Commissioned by Health Canada, eight focus groups were held last February in Halifax, Montreal, Toronto and Winnipeg to look at issues related to quitting smoking.
The target audience was young adults aged 20 to 24 who smoked either on a daily or occasional basis. Most participants smoked in the range of five to 10 cigarettes per day, with the majority having lit up for five years or more.
The study found that participants who smoked at home reported taking part in a variety of activities while indulging in the habit, including texting, checking email and surfing online. But when it came to resources to help them butt out, receptiveness was "limited" to specific forms of support through social media, like peer support through an online message board or Facebook page, Twitter posts, texts, support emails or Facebook messages delivered through their news feeds.
What's more, young adult smokers tended to be more interested in receiving in-person support versus online. Some explained a lack of interest in going the digital route by suggesting individual discipline was key to remaining smoke-free — a signal that quitting is typically a solo effort.
In weighing use of social media and "digital engagement tactics" to help young adult smokers quit, the report concluded that it shouldn't be taken for granted that widespread use of online tools will ensure success, noting that they are mainly used for "entertainment or diversion."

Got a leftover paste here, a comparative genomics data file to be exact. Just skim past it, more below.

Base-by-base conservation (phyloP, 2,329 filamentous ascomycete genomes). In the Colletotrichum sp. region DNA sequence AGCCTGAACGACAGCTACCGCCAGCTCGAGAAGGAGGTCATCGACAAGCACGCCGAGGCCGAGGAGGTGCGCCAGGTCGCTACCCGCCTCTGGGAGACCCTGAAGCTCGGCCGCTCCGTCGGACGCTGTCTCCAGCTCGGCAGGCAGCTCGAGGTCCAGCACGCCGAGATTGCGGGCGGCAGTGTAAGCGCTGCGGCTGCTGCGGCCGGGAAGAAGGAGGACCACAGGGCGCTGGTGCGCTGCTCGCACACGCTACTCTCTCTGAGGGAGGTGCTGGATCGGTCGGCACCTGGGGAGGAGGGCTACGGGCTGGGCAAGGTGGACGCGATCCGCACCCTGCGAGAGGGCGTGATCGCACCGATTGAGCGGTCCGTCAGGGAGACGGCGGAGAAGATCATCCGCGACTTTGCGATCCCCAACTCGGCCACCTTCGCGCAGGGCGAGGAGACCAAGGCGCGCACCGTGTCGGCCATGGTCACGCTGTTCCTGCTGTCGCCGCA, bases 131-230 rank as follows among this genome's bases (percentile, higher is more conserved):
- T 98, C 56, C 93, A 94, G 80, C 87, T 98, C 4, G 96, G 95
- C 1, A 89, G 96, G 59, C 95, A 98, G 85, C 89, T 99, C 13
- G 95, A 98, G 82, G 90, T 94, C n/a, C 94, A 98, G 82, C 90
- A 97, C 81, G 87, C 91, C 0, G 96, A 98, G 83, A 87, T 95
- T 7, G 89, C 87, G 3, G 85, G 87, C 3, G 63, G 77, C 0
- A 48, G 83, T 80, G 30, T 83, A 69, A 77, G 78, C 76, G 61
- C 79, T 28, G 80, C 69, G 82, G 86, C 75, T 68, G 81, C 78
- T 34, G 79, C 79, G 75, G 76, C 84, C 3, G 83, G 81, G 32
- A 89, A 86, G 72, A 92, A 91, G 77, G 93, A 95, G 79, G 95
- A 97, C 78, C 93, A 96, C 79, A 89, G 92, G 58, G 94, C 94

"While young adults are online and engaged in the digital environment, traditional advertising is still very important to them. Feedback from the groups suggests that young adults are likely to notice billboard and poster-style ads (or have been conditioned to) in places they go," the report read.
"An integrated approach to advertising and promotion using a combination of social media and traditional media is recommended in order to effectively reach this audience."
Focus group participants didn't entirely dismiss use of virtual media as a means to help kick the habit. In fact, participants expressed "moderate interest" in various digital resources, seeing them as another form of assistance that "could be added to their toolkit."
When asked about the "Break It Off" initiative developed by the Canadian Cancer Society, most participants said traditional media would be the best way to reach them and their friends with the campaign message, with suggestions including communicating via TV, radio, posters, billboards and magazines.
Some participants suggested advertising in places where young people smoke or purchase cigarettes as being an effective strategy. Others recommended incorporating elements of social media into the mix with ads on YouTube, Facebook or popular mobile apps, or using QR codes and texts to direct them towards the Break It Off website as an effective way of connecting with young adults.
Among digital tools, mobile apps were preferred by most participants, citing factors like ease of access, convenience and the ability personalize the service. Suggested features like cigarette counters, encouraging messages and the ability to access and connect with other app users were also noted.